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The Chartered Institute of Housing is the independent voice for housing and the home of professional standards

The Brexit business risk for UK landlords

03/02/2020


Of the three million people from the EU believed to be living in the UK, nearly two thirds are tenants and about 15 per cent rent their home from a social landlord. We don’t know how many EU nationals work for social landlords, but it must be in the tens of thousands. As CIH policy and practice officer Sam Lister explains, these are all factors that landlords need to take into account in their business planning.

What rights do EU nationals have concerning their housing or employment since the UK left the EU on 31 January? For example, can they apply for social housing, receive assistance if they are homeless, claim housing benefits or even continue as tenants and/or employees? Superficially at least, on 1 February everything continues exactly as before – in fact and in law. The government’s message is that those who have made their home here have nothing to fear.

There is a danger that EU nationals mistakenly believe that their long residence provides protection. It does until 31 December, but after that they may lose the right to rent a property or their eligibility for social housing and benefits more generally. And when the EU Settlement Scheme closes on 30 June 2021, anyone who hasn’t applied is an ‘overstayer’ (in the UK without ‘leave’) and is potentially ensnared in the ‘hostile environment.’ For these individuals the EU ‘right of permanent residence’ previously acquired through five years’ work or being born and schooled here are no guarantee of safety. And following the Windrush scandal recent statements intended to reassure EU nationals that the Home Office will treat them with compassion and sensitivity may ring rather hollow, bearing in mind that the scandal’s victims were British citizens. And if celebrity chefs can fall foul of the rules, how much harder will it be for ordinary people, especially those who will struggle to make online applications or find the necessary documentation?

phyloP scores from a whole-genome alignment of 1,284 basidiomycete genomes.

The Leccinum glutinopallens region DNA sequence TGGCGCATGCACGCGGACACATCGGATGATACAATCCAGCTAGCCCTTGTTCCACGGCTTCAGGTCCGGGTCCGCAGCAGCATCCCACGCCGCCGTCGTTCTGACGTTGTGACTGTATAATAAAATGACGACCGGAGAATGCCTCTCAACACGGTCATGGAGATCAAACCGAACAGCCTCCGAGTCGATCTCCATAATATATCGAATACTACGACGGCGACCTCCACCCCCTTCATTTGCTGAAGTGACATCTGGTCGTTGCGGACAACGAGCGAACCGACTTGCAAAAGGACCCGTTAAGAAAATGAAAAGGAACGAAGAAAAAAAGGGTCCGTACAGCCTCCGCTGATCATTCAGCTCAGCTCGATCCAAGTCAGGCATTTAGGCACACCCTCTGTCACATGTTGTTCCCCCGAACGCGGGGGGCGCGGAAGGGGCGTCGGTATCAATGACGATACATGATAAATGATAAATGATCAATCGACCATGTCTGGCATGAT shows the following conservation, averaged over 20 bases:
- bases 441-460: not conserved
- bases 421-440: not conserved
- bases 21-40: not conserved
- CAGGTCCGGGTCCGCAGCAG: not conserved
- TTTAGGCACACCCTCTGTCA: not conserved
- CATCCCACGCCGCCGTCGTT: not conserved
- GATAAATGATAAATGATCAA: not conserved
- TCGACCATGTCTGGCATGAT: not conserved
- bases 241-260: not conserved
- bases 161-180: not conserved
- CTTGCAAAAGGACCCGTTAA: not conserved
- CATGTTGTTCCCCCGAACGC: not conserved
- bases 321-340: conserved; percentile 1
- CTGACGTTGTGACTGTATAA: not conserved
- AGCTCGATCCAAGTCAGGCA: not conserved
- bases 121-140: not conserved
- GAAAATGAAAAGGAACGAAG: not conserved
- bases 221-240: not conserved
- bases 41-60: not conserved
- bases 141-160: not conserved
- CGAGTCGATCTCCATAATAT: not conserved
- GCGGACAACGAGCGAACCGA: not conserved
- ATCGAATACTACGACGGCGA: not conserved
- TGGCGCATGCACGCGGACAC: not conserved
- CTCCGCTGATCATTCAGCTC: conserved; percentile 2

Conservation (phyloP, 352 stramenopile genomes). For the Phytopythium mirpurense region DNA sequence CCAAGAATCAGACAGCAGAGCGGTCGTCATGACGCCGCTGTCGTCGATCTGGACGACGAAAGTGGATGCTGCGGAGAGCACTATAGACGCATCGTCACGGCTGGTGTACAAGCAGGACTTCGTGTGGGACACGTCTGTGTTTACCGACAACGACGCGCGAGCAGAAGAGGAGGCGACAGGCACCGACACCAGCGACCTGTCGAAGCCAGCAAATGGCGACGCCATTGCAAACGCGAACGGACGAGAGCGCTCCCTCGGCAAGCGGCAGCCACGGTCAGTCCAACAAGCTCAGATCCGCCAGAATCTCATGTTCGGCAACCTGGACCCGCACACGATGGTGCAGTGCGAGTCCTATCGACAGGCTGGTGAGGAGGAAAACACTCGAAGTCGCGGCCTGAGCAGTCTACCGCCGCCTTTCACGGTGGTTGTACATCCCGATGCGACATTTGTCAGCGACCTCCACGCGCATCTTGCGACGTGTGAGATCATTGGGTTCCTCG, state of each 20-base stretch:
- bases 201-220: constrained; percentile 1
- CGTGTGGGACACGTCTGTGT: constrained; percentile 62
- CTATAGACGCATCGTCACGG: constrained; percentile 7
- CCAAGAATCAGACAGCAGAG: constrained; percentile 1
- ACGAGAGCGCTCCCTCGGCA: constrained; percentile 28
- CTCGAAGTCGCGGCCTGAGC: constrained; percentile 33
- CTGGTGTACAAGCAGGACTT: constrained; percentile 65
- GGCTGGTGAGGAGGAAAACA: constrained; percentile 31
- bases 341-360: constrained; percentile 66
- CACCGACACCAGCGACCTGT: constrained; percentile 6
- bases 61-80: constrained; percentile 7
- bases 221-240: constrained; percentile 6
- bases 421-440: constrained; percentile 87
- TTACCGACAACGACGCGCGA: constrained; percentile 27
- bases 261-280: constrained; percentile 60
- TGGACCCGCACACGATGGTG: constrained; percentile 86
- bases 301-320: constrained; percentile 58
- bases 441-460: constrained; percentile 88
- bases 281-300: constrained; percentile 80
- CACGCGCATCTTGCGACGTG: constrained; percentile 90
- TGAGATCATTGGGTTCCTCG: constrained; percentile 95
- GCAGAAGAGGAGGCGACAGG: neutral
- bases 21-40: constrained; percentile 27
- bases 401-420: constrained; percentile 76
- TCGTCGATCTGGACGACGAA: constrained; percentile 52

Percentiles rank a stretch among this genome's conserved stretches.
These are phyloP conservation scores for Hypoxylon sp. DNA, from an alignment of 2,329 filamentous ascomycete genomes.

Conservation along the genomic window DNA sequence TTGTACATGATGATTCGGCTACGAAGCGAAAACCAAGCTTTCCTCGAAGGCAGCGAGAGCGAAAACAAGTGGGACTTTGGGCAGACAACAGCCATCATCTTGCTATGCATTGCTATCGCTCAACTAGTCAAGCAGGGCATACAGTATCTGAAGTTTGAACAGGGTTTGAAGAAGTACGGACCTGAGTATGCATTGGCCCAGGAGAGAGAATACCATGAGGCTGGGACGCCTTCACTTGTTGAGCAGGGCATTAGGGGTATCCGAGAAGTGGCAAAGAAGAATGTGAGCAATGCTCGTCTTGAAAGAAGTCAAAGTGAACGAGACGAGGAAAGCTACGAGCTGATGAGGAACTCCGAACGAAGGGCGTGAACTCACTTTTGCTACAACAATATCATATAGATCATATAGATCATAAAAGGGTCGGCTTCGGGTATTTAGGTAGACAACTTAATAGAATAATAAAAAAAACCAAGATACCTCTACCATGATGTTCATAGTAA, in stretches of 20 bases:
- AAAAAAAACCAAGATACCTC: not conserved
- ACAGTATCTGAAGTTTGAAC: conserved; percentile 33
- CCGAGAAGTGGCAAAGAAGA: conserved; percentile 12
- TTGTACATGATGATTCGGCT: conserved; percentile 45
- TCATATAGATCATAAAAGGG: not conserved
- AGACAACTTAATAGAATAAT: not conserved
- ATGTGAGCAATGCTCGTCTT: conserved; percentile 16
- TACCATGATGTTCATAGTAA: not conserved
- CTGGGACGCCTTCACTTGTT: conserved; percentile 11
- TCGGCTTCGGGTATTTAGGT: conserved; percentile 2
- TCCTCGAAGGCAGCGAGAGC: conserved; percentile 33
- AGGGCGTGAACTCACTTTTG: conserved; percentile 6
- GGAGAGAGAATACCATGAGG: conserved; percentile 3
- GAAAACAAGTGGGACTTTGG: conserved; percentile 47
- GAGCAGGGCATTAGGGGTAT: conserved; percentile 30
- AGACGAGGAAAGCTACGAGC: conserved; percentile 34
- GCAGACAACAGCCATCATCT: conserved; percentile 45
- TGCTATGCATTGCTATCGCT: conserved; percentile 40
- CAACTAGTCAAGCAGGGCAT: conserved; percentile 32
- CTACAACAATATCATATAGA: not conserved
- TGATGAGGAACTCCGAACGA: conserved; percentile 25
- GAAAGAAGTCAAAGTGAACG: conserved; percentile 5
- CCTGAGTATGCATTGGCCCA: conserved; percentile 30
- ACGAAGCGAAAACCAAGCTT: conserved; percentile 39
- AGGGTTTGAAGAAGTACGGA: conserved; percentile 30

The importance of making sure your tenants and employees are aware of the risks of failing to apply for settlement before the scheme closes cannot be overstated. Of course, this needs to be done sensitively, and landlords shouldn’t be giving immigration advice. But you can tell them how to find a registered adviser (free or fee-charging). A number of landlords, such as Monmouthshire Housing, have already identified and written to their affected tenants. Queens Cross HA organised an expert advice session for EU tenants.

Up-to-date advice about rights to housing and benefits for migrants and housing professionals is available on the CIH housing rights website, which includes a dedicated Brexit news page. Examples of how social landlords help migrant tenants are given in its quarterly newsletters. But whatever approach you decide to take, every social landlord should have identified it as a business risk and have a strategy for mitigating it in their plans over the next 18 months.


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